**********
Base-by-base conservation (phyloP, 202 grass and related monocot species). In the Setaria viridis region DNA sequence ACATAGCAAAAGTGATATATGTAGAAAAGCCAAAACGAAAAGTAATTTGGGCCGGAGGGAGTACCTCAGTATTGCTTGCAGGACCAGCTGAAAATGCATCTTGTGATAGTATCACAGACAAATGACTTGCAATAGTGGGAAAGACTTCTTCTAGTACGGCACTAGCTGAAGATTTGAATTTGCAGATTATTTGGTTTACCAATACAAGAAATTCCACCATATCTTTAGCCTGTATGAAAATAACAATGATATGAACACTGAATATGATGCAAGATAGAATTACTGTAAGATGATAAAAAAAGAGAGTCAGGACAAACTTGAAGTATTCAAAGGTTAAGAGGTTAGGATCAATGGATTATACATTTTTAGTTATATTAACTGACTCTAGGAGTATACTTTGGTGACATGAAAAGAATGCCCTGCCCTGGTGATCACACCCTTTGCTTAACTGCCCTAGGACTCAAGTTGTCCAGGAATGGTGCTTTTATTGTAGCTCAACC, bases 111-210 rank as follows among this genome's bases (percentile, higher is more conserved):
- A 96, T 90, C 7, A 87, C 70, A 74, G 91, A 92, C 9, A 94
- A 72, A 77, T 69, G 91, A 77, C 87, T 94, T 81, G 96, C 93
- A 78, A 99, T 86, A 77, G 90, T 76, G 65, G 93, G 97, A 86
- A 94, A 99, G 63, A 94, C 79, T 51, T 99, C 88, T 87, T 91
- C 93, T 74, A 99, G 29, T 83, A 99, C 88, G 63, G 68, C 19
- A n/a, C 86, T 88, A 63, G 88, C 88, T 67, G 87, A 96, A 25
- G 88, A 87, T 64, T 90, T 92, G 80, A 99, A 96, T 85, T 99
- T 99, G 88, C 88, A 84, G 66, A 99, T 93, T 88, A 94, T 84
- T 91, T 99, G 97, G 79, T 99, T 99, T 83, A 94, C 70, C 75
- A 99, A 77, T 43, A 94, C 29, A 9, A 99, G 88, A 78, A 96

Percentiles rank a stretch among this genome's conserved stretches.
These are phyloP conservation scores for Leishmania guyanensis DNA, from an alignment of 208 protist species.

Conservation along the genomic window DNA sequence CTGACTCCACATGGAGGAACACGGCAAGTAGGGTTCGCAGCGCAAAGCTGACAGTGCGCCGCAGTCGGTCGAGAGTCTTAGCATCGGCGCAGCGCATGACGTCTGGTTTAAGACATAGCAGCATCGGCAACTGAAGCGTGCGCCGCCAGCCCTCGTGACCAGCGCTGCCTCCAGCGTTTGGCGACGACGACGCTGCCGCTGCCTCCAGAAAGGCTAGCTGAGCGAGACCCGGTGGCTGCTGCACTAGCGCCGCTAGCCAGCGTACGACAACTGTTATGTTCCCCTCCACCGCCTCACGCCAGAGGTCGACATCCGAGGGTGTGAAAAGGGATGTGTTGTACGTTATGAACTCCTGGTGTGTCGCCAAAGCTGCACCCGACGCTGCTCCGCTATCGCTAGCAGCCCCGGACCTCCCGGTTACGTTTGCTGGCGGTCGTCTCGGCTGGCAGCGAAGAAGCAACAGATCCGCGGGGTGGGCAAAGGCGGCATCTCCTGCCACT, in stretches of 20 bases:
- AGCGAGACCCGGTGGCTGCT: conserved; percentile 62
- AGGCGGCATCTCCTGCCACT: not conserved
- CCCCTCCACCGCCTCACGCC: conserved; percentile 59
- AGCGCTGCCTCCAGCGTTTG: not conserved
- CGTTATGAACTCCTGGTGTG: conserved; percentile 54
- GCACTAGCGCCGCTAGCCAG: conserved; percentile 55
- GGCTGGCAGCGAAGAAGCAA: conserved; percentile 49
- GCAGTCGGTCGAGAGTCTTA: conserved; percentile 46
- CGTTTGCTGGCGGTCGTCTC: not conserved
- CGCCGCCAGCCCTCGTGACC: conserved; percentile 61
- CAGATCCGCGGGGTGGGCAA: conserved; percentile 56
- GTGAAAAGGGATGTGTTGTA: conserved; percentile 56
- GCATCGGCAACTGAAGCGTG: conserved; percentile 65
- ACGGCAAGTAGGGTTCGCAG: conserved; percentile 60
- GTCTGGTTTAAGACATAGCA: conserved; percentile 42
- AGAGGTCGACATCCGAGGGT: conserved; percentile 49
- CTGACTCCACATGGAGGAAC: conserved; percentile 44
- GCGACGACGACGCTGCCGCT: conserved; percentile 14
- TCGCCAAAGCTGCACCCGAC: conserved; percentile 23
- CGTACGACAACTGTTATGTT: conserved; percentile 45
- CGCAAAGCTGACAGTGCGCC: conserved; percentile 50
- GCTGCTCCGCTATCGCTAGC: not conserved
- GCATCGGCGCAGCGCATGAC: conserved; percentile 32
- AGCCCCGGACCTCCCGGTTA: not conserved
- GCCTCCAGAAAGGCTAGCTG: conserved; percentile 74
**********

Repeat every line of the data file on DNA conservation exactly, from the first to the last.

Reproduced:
Base-by-base conservation (phyloP, 202 grass and related monocot species). In the Setaria viridis region DNA sequence ACATAGCAAAAGTGATATATGTAGAAAAGCCAAAACGAAAAGTAATTTGGGCCGGAGGGAGTACCTCAGTATTGCTTGCAGGACCAGCTGAAAATGCATCTTGTGATAGTATCACAGACAAATGACTTGCAATAGTGGGAAAGACTTCTTCTAGTACGGCACTAGCTGAAGATTTGAATTTGCAGATTATTTGGTTTACCAATACAAGAAATTCCACCATATCTTTAGCCTGTATGAAAATAACAATGATATGAACACTGAATATGATGCAAGATAGAATTACTGTAAGATGATAAAAAAAGAGAGTCAGGACAAACTTGAAGTATTCAAAGGTTAAGAGGTTAGGATCAATGGATTATACATTTTTAGTTATATTAACTGACTCTAGGAGTATACTTTGGTGACATGAAAAGAATGCCCTGCCCTGGTGATCACACCCTTTGCTTAACTGCCCTAGGACTCAAGTTGTCCAGGAATGGTGCTTTTATTGTAGCTCAACC, bases 111-210 rank as follows among this genome's bases (percentile, higher is more conserved):
- A 96, T 90, C 7, A 87, C 70, A 74, G 91, A 92, C 9, A 94
- A 72, A 77, T 69, G 91, A 77, C 87, T 94, T 81, G 96, C 93
- A 78, A 99, T 86, A 77, G 90, T 76, G 65, G 93, G 97, A 86
- A 94, A 99, G 63, A 94, C 79, T 51, T 99, C 88, T 87, T 91
- C 93, T 74, A 99, G 29, T 83, A 99, C 88, G 63, G 68, C 19
- A n/a, C 86, T 88, A 63, G 88, C 88, T 67, G 87, A 96, A 25
- G 88, A 87, T 64, T 90, T 92, G 80, A 99, A 96, T 85, T 99
- T 99, G 88, C 88, A 84, G 66, A 99, T 93, T 88, A 94, T 84
- T 91, T 99, G 97, G 79, T 99, T 99, T 83, A 94, C 70, C 75
- A 99, A 77, T 43, A 94, C 29, A 9, A 99, G 88, A 78, A 96

Percentiles rank a stretch among this genome's conserved stretches.
These are phyloP conservation scores for Leishmania guyanensis DNA, from an alignment of 208 protist species.

Conservation along the genomic window DNA sequence CTGACTCCACATGGAGGAACACGGCAAGTAGGGTTCGCAGCGCAAAGCTGACAGTGCGCCGCAGTCGGTCGAGAGTCTTAGCATCGGCGCAGCGCATGACGTCTGGTTTAAGACATAGCAGCATCGGCAACTGAAGCGTGCGCCGCCAGCCCTCGTGACCAGCGCTGCCTCCAGCGTTTGGCGACGACGACGCTGCCGCTGCCTCCAGAAAGGCTAGCTGAGCGAGACCCGGTGGCTGCTGCACTAGCGCCGCTAGCCAGCGTACGACAACTGTTATGTTCCCCTCCACCGCCTCACGCCAGAGGTCGACATCCGAGGGTGTGAAAAGGGATGTGTTGTACGTTATGAACTCCTGGTGTGTCGCCAAAGCTGCACCCGACGCTGCTCCGCTATCGCTAGCAGCCCCGGACCTCCCGGTTACGTTTGCTGGCGGTCGTCTCGGCTGGCAGCGAAGAAGCAACAGATCCGCGGGGTGGGCAAAGGCGGCATCTCCTGCCACT, in stretches of 20 bases:
- AGCGAGACCCGGTGGCTGCT: conserved; percentile 62
- AGGCGGCATCTCCTGCCACT: not conserved
- CCCCTCCACCGCCTCACGCC: conserved; percentile 59
- AGCGCTGCCTCCAGCGTTTG: not conserved
- CGTTATGAACTCCTGGTGTG: conserved; percentile 54
- GCACTAGCGCCGCTAGCCAG: conserved; percentile 55
- GGCTGGCAGCGAAGAAGCAA: conserved; percentile 49
- GCAGTCGGTCGAGAGTCTTA: conserved; percentile 46
- CGTTTGCTGGCGGTCGTCTC: not conserved
- CGCCGCCAGCCCTCGTGACC: conserved; percentile 61
- CAGATCCGCGGGGTGGGCAA: conserved; percentile 56
- GTGAAAAGGGATGTGTTGTA: conserved; percentile 56
- GCATCGGCAACTGAAGCGTG: conserved; percentile 65
- ACGGCAAGTAGGGTTCGCAG: conserved; percentile 60
- GTCTGGTTTAAGACATAGCA: conserved; percentile 42
- AGAGGTCGACATCCGAGGGT: conserved; percentile 49
- CTGACTCCACATGGAGGAAC: conserved; percentile 44
- GCGACGACGACGCTGCCGCT: conserved; percentile 14
- TCGCCAAAGCTGCACCCGAC: conserved; percentile 23
- CGTACGACAACTGTTATGTT: conserved; percentile 45
- CGCAAAGCTGACAGTGCGCC: conserved; percentile 50
- GCTGCTCCGCTATCGCTAGC: not conserved
- GCATCGGCGCAGCGCATGAC: conserved; percentile 32
- AGCCCCGGACCTCCCGGTTA: not conserved
- GCCTCCAGAAAGGCTAGCTG: conserved; percentile 74